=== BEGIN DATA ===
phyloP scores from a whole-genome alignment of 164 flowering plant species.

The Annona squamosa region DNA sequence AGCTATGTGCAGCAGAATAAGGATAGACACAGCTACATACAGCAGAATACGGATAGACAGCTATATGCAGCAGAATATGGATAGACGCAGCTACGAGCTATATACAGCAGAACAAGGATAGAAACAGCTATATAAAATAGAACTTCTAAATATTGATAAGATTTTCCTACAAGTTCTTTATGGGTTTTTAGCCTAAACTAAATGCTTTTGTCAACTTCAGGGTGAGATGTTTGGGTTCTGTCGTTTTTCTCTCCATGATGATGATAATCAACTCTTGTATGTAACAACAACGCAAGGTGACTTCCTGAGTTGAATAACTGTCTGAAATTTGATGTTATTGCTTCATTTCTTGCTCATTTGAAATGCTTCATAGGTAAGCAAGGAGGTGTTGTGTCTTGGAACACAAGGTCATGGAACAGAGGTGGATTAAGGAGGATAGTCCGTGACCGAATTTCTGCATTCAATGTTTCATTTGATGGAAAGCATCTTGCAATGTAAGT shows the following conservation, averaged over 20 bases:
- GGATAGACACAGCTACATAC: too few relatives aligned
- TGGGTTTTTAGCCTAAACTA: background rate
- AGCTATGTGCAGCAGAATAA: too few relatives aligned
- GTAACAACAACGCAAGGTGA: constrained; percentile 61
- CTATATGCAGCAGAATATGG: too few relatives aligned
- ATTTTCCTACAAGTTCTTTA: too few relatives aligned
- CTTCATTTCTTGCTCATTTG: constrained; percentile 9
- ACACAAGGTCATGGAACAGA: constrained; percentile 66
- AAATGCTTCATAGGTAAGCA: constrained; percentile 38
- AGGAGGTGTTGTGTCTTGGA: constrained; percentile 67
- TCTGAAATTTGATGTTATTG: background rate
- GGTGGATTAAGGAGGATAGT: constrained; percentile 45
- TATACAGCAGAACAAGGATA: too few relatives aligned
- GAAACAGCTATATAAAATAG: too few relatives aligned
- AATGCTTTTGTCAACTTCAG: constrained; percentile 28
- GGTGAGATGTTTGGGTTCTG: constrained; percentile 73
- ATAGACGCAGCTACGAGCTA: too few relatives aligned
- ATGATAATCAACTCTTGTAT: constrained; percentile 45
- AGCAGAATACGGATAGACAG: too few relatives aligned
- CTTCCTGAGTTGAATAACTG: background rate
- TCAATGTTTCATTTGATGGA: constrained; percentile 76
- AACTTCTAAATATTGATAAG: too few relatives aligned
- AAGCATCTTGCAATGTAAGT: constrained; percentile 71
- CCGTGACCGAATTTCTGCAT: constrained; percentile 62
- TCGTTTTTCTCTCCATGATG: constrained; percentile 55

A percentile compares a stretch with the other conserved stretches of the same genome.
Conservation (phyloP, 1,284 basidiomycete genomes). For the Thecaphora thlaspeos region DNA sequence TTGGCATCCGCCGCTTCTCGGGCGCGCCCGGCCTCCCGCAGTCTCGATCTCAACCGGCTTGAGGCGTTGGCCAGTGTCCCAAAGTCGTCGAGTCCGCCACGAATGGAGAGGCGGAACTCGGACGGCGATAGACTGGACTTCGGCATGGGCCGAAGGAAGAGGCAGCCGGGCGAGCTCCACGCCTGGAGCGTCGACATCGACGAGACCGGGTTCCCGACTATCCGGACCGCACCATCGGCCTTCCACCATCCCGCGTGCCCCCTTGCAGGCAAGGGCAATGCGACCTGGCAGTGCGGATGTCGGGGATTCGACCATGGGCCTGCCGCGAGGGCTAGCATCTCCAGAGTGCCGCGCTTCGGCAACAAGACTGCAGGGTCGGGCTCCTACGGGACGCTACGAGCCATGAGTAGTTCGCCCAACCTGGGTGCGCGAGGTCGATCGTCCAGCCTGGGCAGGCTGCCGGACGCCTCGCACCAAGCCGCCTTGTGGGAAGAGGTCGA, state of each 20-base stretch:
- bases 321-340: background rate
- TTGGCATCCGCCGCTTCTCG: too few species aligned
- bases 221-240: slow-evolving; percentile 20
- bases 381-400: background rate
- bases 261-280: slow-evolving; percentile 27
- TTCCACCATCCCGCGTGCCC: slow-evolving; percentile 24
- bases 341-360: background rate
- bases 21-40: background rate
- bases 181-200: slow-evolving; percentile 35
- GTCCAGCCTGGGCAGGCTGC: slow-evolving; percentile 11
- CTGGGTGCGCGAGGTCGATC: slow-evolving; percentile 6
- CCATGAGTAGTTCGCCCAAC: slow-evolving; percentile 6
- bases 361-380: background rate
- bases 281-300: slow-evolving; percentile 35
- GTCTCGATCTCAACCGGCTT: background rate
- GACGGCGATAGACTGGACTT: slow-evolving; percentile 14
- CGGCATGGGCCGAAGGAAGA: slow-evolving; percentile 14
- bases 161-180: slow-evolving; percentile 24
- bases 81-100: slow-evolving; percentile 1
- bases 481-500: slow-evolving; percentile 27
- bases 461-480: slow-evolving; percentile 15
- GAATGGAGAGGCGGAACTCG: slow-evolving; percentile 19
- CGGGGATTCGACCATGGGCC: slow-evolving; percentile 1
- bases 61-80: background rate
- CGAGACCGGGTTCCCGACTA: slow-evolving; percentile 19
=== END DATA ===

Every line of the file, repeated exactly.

phyloP scores from a whole-genome alignment of 164 flowering plant species.

The Annona squamosa region DNA sequence AGCTATGTGCAGCAGAATAAGGATAGACACAGCTACATACAGCAGAATACGGATAGACAGCTATATGCAGCAGAATATGGATAGACGCAGCTACGAGCTATATACAGCAGAACAAGGATAGAAACAGCTATATAAAATAGAACTTCTAAATATTGATAAGATTTTCCTACAAGTTCTTTATGGGTTTTTAGCCTAAACTAAATGCTTTTGTCAACTTCAGGGTGAGATGTTTGGGTTCTGTCGTTTTTCTCTCCATGATGATGATAATCAACTCTTGTATGTAACAACAACGCAAGGTGACTTCCTGAGTTGAATAACTGTCTGAAATTTGATGTTATTGCTTCATTTCTTGCTCATTTGAAATGCTTCATAGGTAAGCAAGGAGGTGTTGTGTCTTGGAACACAAGGTCATGGAACAGAGGTGGATTAAGGAGGATAGTCCGTGACCGAATTTCTGCATTCAATGTTTCATTTGATGGAAAGCATCTTGCAATGTAAGT shows the following conservation, averaged over 20 bases:
- GGATAGACACAGCTACATAC: too few relatives aligned
- TGGGTTTTTAGCCTAAACTA: background rate
- AGCTATGTGCAGCAGAATAA: too few relatives aligned
- GTAACAACAACGCAAGGTGA: constrained; percentile 61
- CTATATGCAGCAGAATATGG: too few relatives aligned
- ATTTTCCTACAAGTTCTTTA: too few relatives aligned
- CTTCATTTCTTGCTCATTTG: constrained; percentile 9
- ACACAAGGTCATGGAACAGA: constrained; percentile 66
- AAATGCTTCATAGGTAAGCA: constrained; percentile 38
- AGGAGGTGTTGTGTCTTGGA: constrained; percentile 67
- TCTGAAATTTGATGTTATTG: background rate
- GGTGGATTAAGGAGGATAGT: constrained; percentile 45
- TATACAGCAGAACAAGGATA: too few relatives aligned
- GAAACAGCTATATAAAATAG: too few relatives aligned
- AATGCTTTTGTCAACTTCAG: constrained; percentile 28
- GGTGAGATGTTTGGGTTCTG: constrained; percentile 73
- ATAGACGCAGCTACGAGCTA: too few relatives aligned
- ATGATAATCAACTCTTGTAT: constrained; percentile 45
- AGCAGAATACGGATAGACAG: too few relatives aligned
- CTTCCTGAGTTGAATAACTG: background rate
- TCAATGTTTCATTTGATGGA: constrained; percentile 76
- AACTTCTAAATATTGATAAG: too few relatives aligned
- AAGCATCTTGCAATGTAAGT: constrained; percentile 71
- CCGTGACCGAATTTCTGCAT: constrained; percentile 62
- TCGTTTTTCTCTCCATGATG: constrained; percentile 55

A percentile compares a stretch with the other conserved stretches of the same genome.
Conservation (phyloP, 1,284 basidiomycete genomes). For the Thecaphora thlaspeos region DNA sequence TTGGCATCCGCCGCTTCTCGGGCGCGCCCGGCCTCCCGCAGTCTCGATCTCAACCGGCTTGAGGCGTTGGCCAGTGTCCCAAAGTCGTCGAGTCCGCCACGAATGGAGAGGCGGAACTCGGACGGCGATAGACTGGACTTCGGCATGGGCCGAAGGAAGAGGCAGCCGGGCGAGCTCCACGCCTGGAGCGTCGACATCGACGAGACCGGGTTCCCGACTATCCGGACCGCACCATCGGCCTTCCACCATCCCGCGTGCCCCCTTGCAGGCAAGGGCAATGCGACCTGGCAGTGCGGATGTCGGGGATTCGACCATGGGCCTGCCGCGAGGGCTAGCATCTCCAGAGTGCCGCGCTTCGGCAACAAGACTGCAGGGTCGGGCTCCTACGGGACGCTACGAGCCATGAGTAGTTCGCCCAACCTGGGTGCGCGAGGTCGATCGTCCAGCCTGGGCAGGCTGCCGGACGCCTCGCACCAAGCCGCCTTGTGGGAAGAGGTCGA, state of each 20-base stretch:
- bases 321-340: background rate
- TTGGCATCCGCCGCTTCTCG: too few species aligned
- bases 221-240: slow-evolving; percentile 20
- bases 381-400: background rate
- bases 261-280: slow-evolving; percentile 27
- TTCCACCATCCCGCGTGCCC: slow-evolving; percentile 24
- bases 341-360: background rate
- bases 21-40: background rate
- bases 181-200: slow-evolving; percentile 35
- GTCCAGCCTGGGCAGGCTGC: slow-evolving; percentile 11
- CTGGGTGCGCGAGGTCGATC: slow-evolving; percentile 6
- CCATGAGTAGTTCGCCCAAC: slow-evolving; percentile 6
- bases 361-380: background rate
- bases 281-300: slow-evolving; percentile 35
- GTCTCGATCTCAACCGGCTT: background rate
- GACGGCGATAGACTGGACTT: slow-evolving; percentile 14
- CGGCATGGGCCGAAGGAAGA: slow-evolving; percentile 14
- bases 161-180: slow-evolving; percentile 24
- bases 81-100: slow-evolving; percentile 1
- bases 481-500: slow-evolving; percentile 27
- bases 461-480: slow-evolving; percentile 15
- GAATGGAGAGGCGGAACTCG: slow-evolving; percentile 19
- CGGGGATTCGACCATGGGCC: slow-evolving; percentile 1
- bases 61-80: background rate
- CGAGACCGGGTTCCCGACTA: slow-evolving; percentile 19